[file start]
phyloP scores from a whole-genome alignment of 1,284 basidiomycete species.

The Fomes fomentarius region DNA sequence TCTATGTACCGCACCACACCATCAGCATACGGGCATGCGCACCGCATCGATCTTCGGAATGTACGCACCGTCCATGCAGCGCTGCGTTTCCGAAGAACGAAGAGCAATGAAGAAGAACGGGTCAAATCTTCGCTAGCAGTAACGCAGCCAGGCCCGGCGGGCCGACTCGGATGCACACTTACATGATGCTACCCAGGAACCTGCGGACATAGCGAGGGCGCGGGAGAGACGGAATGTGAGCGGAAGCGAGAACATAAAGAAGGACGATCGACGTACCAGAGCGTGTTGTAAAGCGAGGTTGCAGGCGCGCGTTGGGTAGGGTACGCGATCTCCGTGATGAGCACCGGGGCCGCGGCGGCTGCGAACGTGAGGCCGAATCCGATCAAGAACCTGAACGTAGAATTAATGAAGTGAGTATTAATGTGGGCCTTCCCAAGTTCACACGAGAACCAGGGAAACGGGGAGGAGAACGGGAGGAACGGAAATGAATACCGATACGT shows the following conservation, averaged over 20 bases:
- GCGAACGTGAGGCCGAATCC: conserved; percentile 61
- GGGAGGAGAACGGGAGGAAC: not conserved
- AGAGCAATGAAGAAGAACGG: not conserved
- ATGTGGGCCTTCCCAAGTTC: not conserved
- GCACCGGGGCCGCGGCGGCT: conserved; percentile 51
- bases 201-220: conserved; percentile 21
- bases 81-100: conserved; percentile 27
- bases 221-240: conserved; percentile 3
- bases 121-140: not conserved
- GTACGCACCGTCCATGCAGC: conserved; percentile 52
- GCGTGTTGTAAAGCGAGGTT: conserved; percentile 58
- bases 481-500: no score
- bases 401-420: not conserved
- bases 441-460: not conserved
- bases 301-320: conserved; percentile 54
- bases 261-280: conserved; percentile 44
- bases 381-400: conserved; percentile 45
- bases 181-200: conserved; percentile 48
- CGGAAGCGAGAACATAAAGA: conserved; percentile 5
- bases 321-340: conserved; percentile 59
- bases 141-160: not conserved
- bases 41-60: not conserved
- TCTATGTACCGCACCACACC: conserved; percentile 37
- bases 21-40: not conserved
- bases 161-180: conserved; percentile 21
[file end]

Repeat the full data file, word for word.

phyloP scores from a whole-genome alignment of 1,284 basidiomycete species.

The Fomes fomentarius region DNA sequence TCTATGTACCGCACCACACCATCAGCATACGGGCATGCGCACCGCATCGATCTTCGGAATGTACGCACCGTCCATGCAGCGCTGCGTTTCCGAAGAACGAAGAGCAATGAAGAAGAACGGGTCAAATCTTCGCTAGCAGTAACGCAGCCAGGCCCGGCGGGCCGACTCGGATGCACACTTACATGATGCTACCCAGGAACCTGCGGACATAGCGAGGGCGCGGGAGAGACGGAATGTGAGCGGAAGCGAGAACATAAAGAAGGACGATCGACGTACCAGAGCGTGTTGTAAAGCGAGGTTGCAGGCGCGCGTTGGGTAGGGTACGCGATCTCCGTGATGAGCACCGGGGCCGCGGCGGCTGCGAACGTGAGGCCGAATCCGATCAAGAACCTGAACGTAGAATTAATGAAGTGAGTATTAATGTGGGCCTTCCCAAGTTCACACGAGAACCAGGGAAACGGGGAGGAGAACGGGAGGAACGGAAATGAATACCGATACGT shows the following conservation, averaged over 20 bases:
- GCGAACGTGAGGCCGAATCC: conserved; percentile 61
- GGGAGGAGAACGGGAGGAAC: not conserved
- AGAGCAATGAAGAAGAACGG: not conserved
- ATGTGGGCCTTCCCAAGTTC: not conserved
- GCACCGGGGCCGCGGCGGCT: conserved; percentile 51
- bases 201-220: conserved; percentile 21
- bases 81-100: conserved; percentile 27
- bases 221-240: conserved; percentile 3
- bases 121-140: not conserved
- GTACGCACCGTCCATGCAGC: conserved; percentile 52
- GCGTGTTGTAAAGCGAGGTT: conserved; percentile 58
- bases 481-500: no score
- bases 401-420: not conserved
- bases 441-460: not conserved
- bases 301-320: conserved; percentile 54
- bases 261-280: conserved; percentile 44
- bases 381-400: conserved; percentile 45
- bases 181-200: conserved; percentile 48
- CGGAAGCGAGAACATAAAGA: conserved; percentile 5
- bases 321-340: conserved; percentile 59
- bases 141-160: not conserved
- bases 41-60: not conserved
- TCTATGTACCGCACCACACC: conserved; percentile 37
- bases 21-40: not conserved
- bases 161-180: conserved; percentile 21